One afternoon in 2012, David Mullins and Charlie Craig were happily engaged and on a hunt for the perfect wedding cake. Along with Deborah Munn, Craig's mother, the couple made their way to Masterpiece Cakeshop in Colorado to talk layers, flavors, and general confections. The sweetness of this story stops there. "We didn't specify we were a gay couple," Mullins told Refinery29 over the phone. "We didn't even think of mentioning it." Before they even opened the folder full of ideas they'd brought along for the appointment, Jack Phillips — the owner of the shop — made it clear they were unwelcome. He told them off the bat that he would not make a wedding cake for a same-sex couple due to his religious beliefs. What followed was an incredibly uncomfortable and pregnant pause, according to Mullins. "We got up and left," he said. "It was embarrassing and humiliating." Later, Mullins and Craig shared their misadventure with Masterpiece Cakeshop on Facebook in a post that inevitably went viral. The following year, the American Civil Liberties Union and the A.C.L.U. of Colorado filed a lawsuit on the couple's behalf; the case made its way to court, where an administrative judge ruled that the bakery was guilty of illegal discrimination. Masterpiece Cakeshop appealed, even after the Colorado Civil Rights Commission affirmed that decision, on May 30, 2014.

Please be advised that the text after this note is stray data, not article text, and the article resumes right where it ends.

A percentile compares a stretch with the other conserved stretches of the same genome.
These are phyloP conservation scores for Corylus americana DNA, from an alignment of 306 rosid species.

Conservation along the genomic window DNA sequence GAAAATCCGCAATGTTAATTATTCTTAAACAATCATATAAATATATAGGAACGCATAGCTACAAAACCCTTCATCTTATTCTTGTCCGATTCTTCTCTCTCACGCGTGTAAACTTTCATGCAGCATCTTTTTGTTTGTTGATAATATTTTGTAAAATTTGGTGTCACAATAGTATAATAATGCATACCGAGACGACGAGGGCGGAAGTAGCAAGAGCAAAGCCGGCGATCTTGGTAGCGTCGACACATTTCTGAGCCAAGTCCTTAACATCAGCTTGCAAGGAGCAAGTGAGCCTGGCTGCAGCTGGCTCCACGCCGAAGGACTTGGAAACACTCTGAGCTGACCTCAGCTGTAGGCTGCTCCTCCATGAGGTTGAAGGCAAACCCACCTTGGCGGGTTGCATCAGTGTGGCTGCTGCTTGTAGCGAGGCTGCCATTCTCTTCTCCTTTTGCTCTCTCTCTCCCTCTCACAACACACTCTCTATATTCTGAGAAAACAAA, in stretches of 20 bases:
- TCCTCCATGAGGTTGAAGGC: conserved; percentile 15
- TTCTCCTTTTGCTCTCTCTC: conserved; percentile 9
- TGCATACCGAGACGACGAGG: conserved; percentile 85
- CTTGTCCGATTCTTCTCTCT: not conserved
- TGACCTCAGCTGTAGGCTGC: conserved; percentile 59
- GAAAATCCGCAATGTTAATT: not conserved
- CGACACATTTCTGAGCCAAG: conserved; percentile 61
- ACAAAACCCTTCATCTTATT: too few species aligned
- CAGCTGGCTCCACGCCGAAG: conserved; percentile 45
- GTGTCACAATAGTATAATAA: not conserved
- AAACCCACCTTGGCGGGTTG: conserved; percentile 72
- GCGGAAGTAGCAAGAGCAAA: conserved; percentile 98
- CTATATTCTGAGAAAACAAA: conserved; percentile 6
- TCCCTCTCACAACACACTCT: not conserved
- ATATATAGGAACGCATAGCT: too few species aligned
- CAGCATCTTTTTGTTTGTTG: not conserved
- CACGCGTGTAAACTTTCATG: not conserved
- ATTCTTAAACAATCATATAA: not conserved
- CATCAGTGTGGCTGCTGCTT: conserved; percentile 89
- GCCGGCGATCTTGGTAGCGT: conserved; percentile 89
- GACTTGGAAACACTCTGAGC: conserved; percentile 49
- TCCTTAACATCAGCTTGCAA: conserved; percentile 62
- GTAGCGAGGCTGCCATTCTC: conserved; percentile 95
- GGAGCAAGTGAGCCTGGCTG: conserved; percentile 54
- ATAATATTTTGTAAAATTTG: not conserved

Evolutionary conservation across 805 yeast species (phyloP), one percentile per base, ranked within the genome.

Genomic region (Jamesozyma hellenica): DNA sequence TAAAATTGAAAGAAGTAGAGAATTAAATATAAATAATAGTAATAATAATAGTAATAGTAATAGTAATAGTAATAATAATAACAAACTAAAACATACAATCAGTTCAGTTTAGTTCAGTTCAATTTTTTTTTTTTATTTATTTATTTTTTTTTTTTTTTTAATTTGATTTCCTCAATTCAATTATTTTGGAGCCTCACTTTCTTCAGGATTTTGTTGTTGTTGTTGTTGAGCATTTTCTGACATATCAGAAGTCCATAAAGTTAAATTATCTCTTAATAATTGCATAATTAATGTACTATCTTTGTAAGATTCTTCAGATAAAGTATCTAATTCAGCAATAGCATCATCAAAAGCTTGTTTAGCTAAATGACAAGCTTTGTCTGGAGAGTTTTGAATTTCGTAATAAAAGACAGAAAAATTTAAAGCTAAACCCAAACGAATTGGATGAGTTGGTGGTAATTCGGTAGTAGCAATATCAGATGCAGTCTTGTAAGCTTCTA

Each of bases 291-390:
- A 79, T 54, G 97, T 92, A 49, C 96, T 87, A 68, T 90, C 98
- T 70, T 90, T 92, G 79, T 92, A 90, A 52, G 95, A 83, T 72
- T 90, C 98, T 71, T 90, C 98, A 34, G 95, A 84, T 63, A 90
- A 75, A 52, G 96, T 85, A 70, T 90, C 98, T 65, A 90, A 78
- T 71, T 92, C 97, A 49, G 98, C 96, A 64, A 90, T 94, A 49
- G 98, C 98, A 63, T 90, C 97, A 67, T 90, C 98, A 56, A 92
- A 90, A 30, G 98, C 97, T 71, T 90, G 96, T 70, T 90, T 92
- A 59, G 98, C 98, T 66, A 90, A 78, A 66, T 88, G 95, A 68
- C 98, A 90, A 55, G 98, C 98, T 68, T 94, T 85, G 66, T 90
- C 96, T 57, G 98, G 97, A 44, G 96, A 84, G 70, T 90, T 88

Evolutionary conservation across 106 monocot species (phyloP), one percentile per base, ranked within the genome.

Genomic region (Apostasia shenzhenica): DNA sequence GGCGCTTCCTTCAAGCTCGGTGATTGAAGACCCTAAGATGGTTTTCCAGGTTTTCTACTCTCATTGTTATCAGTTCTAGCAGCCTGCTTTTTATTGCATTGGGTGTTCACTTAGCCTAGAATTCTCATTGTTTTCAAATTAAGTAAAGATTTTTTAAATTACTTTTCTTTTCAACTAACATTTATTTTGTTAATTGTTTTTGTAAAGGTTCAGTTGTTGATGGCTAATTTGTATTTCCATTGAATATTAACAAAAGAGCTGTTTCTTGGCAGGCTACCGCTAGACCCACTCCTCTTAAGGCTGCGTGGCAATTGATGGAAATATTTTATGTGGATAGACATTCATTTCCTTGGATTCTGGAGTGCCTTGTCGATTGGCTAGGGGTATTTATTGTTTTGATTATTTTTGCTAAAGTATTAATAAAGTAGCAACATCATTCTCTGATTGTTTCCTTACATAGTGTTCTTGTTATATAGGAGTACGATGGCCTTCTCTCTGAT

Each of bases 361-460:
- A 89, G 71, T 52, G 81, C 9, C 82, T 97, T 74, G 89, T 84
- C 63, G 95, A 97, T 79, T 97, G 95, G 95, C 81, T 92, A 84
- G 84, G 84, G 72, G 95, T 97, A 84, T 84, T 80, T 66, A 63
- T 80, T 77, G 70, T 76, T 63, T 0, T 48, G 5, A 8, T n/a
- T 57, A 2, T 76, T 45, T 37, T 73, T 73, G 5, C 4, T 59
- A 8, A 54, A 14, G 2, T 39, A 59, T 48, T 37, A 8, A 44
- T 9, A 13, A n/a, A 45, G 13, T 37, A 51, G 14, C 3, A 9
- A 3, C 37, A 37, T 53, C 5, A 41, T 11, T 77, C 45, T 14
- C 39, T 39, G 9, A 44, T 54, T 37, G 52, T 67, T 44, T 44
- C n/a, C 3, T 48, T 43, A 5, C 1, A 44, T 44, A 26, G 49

This is for everyone who could or would go through this same thing we went through.
This week, the case finally came to a close when the Colorado Court of Appeals ruled that a cake shop can't refuse service to LGBT couples based on who they are. "Religious objections to anti-discrimination laws are not new and they are not specific to laws prohibiting discrimination against gay people," Ria Mar, the staff attorney for the American Civil Liberties Union’s LGBT Project who argued the case, said in a statement. "Time and again, courts have found that sincerely held religious beliefs do not give businesses a license to discriminate. [Yesterday], the court affirmed that open to the public means open to everyone, including lesbians and gay men,” she also said in a statement released directly by the A.C.L.U. As for Mullins and Craig, they got hitched without any other major hitches, marrying in Massachusetts before going back to their home state of Colorado to celebrate with family and friends. After their story spread across the Internet, the couple was inundated with cake offers — "even from China," Craig noted — and, ultimately, they landed on a special plan. Their cake may have looked simple with its impeccably frosted exterior, but inside was a surprise. "We wound up having a rainbow layer," they shared, "because in the end, it became a political statement." "It is no longer acceptable to turn people away at places of business just for being who they are, just for being gay. Religious beliefs do not allow anybody to discriminate against other people," Mullins shared. "I feel like all of these small voices that are not being heard — we’ve heard a lot of their stories," Craig added. "That’s another reason we took on this battle: This is for everyone who could or would go through this same thing we went through."